Conventional wisdom in the ecommerce space holds that millennials are the ultimate target market they are tech savvy, accustomed to the internet and trust the online shopping process. But older customers could be even more important to your micro business, as Rakuten’s Patrick Kelly explains.
The over-50s are often assumed to be amateurs in tech even something as seemingly simple as navigating a browser is taken to be a challenge, never mind the complexity of online shopping. But is that really the case?
According to the Futures Company’s Global MONITOR research, 60 per cent of consumers aged 50+ say they have purchased a product or service online, compared to 51 per cent of 16-34s, and 56 per cent of 35-49s. These findings are true across most of the world. Although it may be surprising, it seems that consumers in the 50+ age group are slightly more likely to shop online than their younger counterparts. Perhaps attitudes to online among the generations are more similar than we may have thought.
In the future, it’s going to be increasingly important to consider the older consumer in ecommerce strategies as there are just going to be more of them. With few exceptions, populations around the world are ageing. By 2050, there will be more people aged over 65 than children under the age of 14. Within the same time frame, the number of people aged 80+ globally will quadruple to 395 million. Therefore, the over-50s are a lucrative market that micro business owners cannot afford to ignore.
An untapped demographic
A report from CEBR stated that consumer spending among the over 50s in the UK reached 320 billion in 2012. Yet, according to Newcastle University’s Institute for Ageing, they only receive around ten per cent of the marketing focus. A report from Forrester titled the Future of Shopping? urges retailers in the US to do more to court older shoppers, reflecting the shift in spending power away from millennials.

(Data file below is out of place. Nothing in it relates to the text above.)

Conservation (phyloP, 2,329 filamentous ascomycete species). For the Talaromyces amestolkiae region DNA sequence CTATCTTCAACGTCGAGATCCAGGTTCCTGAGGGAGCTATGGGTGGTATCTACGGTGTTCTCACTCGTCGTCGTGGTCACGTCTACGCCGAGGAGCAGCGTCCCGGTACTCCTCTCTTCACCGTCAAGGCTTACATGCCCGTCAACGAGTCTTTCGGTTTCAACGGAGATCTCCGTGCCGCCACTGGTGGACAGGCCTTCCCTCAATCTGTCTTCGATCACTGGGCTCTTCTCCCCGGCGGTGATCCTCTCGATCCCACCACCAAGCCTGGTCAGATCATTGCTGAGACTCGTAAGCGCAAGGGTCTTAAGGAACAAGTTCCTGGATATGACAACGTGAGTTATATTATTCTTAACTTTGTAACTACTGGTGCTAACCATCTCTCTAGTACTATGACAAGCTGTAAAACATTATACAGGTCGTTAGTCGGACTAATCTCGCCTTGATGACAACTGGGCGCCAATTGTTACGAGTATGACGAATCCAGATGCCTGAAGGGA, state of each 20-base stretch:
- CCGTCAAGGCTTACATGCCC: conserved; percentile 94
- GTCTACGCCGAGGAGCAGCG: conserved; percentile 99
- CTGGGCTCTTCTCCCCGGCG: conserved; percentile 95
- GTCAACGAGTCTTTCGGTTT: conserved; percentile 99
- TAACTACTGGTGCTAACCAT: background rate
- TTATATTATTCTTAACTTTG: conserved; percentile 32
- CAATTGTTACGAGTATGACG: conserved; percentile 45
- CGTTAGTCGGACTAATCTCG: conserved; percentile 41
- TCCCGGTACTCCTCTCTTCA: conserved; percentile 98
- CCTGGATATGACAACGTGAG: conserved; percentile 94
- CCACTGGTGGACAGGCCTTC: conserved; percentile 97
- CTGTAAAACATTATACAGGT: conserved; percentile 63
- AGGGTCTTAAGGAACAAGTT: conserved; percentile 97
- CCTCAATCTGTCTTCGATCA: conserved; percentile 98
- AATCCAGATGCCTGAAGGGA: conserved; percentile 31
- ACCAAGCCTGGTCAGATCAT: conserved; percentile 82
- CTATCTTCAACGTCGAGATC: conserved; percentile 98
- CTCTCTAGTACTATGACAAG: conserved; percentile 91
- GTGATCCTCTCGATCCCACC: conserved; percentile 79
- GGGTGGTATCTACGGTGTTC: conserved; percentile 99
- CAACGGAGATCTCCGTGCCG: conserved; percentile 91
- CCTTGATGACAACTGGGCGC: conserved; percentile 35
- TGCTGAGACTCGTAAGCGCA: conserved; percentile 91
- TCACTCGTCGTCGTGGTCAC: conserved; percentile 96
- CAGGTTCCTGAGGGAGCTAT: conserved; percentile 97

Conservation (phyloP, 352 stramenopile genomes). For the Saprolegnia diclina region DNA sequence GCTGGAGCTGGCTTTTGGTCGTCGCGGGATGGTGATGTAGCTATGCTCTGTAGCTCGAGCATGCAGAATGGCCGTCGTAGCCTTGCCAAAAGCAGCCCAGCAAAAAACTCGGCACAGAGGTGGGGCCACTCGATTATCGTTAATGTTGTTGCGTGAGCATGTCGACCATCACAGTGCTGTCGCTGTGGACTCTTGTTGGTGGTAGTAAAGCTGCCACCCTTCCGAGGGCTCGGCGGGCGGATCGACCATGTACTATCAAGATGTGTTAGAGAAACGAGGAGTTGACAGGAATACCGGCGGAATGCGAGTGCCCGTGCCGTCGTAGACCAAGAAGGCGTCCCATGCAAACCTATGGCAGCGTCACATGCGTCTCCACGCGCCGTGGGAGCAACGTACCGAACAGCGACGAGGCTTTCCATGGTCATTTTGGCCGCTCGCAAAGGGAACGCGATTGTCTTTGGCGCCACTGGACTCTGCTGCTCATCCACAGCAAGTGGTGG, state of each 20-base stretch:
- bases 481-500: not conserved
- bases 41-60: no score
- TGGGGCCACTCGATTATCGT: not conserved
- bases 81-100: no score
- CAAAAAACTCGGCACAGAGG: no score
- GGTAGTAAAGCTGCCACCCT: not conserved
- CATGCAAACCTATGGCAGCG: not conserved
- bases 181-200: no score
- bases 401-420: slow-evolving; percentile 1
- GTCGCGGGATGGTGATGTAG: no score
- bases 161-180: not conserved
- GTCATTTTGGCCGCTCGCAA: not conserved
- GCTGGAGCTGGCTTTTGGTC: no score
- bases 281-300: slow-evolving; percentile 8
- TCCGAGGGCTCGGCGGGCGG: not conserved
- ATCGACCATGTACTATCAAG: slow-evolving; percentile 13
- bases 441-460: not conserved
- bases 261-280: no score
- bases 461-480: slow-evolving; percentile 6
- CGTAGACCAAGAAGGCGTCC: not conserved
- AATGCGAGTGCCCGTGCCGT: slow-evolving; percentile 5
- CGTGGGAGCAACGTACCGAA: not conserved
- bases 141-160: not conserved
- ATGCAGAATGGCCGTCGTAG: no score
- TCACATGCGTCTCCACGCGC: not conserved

Before small online retailers rush to target this growing and relatively untapped opportunity, though, it makes sense to look at how many older consumers are interested in technology at all. According to Google’s Consumer Barometer 2014, the UK had the highest percentage of over-55s researching or buying online at 53 per cent and 46 per cent respectively and five per cent used tablets to buy goods online.
So even if so-called ‘silver surfers? are happier using bigger screens, there’s clearly a demand for ecommerce something which will only grow as people become more confident with technology, and as those who have grown up as digital natives age too.
Seizing the opportunity
Experts are united in their advice: do not treat the over-50s as if they are all the same. This is a big and complex group, with different interests, different opinions and differing abilities. However, the group does have some defining characteristics. Statistics from Rakuten’s ecommerce site in Germany, for example, show that the majority seek quality products, seem to be loyal to brands and are not particularly price sensitive. They also have more time to spend on their hobbies and interests.
Here are three tips for small online retailers to attract the ‘silver surfer? demographic:
Ensure your website is easily accessible, regardless of a person’s capability. This includes making content accessible through keyboard use and ensuring that font types, colour and backgrounds make text clear and easy for all to read.
Easy navigation: Keep your website simple and easy to navigate. Everyone prefers websites that are intuitive; older customers in particular will find a confused or cluttered site a challenge.
(3) Excellent customer service
Excellent customer service: customer service is key and older consumers in particular value a good customer experience. Ensure you are providing it by making customer support available to answer any enquires and do have an easy goods return process.
The silver surfer shopping demographic is increasing more than any other group internet use is close to saturation among other parts of the population. What does this mean for businesses? No matter who your business is targeting today, start thinking about older consumers and how you can meet their changing needs.
Patrick Kelly is UK marketplace country manager at online marketplace Rakuten.Image: Shutterstock